Resident falls victim to credit card scam
A Eudora woman fell prey to a telephone credit card scam that promised to transfer high interest credit card debts to a credit card with 6.9 percent interest.
Consumer Information Telephone of Ottawa, Canada called Karen Williams promising her a sweet deal.
"They made it sound like a good deal," she said.
The representative, who identified himself as Dave Simmons, said he needed her bank account number.
"I gave it to them, which was the dumbest thing," Williams said.
The company used her account number to withdraw $395, which they said was their fee. When Williams said she wasn't interested Simmons told her to wait, and the company would send her information about the deal. If she still wasn't interested, he gave her a number to call.
Instead, Williams found $395 missing from her Firstar account.
She filed a report with the Lawrence Police Department Aug. 15.
Sgt. Mike Pattrick said he doesn't personally take reports, and therefore didn't know if any other victims of the same company filed reports.
He said when a case arises out of local jurisdiction, police have to cooperate with other authorities and share resources.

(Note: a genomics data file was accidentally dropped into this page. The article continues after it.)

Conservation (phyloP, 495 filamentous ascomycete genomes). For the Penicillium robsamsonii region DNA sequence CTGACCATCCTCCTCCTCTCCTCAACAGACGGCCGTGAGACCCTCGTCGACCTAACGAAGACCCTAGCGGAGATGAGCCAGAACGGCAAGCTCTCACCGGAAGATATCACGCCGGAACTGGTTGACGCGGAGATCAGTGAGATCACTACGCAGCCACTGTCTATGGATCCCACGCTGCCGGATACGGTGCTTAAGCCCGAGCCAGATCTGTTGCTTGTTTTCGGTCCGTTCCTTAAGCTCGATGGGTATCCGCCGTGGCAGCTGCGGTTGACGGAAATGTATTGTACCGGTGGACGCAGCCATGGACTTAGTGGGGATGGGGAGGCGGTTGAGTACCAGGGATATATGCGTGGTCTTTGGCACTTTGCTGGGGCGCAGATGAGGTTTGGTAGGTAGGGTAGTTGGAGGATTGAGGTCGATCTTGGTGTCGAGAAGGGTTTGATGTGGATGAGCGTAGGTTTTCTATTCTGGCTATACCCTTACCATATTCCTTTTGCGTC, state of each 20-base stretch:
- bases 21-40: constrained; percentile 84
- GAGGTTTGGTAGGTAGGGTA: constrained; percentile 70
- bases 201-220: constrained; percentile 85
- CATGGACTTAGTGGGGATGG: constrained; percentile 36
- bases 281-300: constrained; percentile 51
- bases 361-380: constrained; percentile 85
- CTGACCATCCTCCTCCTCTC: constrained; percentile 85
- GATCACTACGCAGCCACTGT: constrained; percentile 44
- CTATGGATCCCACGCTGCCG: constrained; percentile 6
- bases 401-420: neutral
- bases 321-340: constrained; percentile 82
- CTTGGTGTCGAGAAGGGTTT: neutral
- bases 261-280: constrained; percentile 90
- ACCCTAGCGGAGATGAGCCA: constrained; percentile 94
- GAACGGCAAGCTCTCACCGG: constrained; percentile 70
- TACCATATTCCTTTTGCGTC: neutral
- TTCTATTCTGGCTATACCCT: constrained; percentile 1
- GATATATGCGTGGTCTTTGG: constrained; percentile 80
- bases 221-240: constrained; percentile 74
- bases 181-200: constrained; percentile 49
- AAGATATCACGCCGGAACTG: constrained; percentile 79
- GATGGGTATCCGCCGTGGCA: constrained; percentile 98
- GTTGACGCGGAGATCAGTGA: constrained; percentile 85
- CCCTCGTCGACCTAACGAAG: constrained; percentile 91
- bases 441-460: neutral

Because companies that perform telephone scams move around and change their names, tracking them down can be difficult.
"It does create a problem, but we're used to working through those kinds of problems. It makes the investigation more difficult, but it doesn't mean we don't investigate it."
Public information officer Mark Ohlemeier of the Kansas Attorney General's office said they hadn't received complaints about a company with the name Consumer Information Telephone.
The northeast Kansas branch of the Better Business Bureau did receive a similar complaint from an individual in Topeka who also had $395 taken from a bank account.
Better Business Bureau director of operations Janet Kleppin said these types of businesses do their best to protect themselves against claims of fraud by taping conversations of the sales pitch.
"The company will come up with a recording that something was done with (the consumer's) authority," Kleppin said. They might then stop the tape, leaving out a part where the customer changes his or her mind.
The company's location in Canada also keeps it protected, Kleppin said.
"It's an extremely different situation in that our laws don't apply," she said. "In order to seek some kind of extradition, it really does take a substantial amount of money."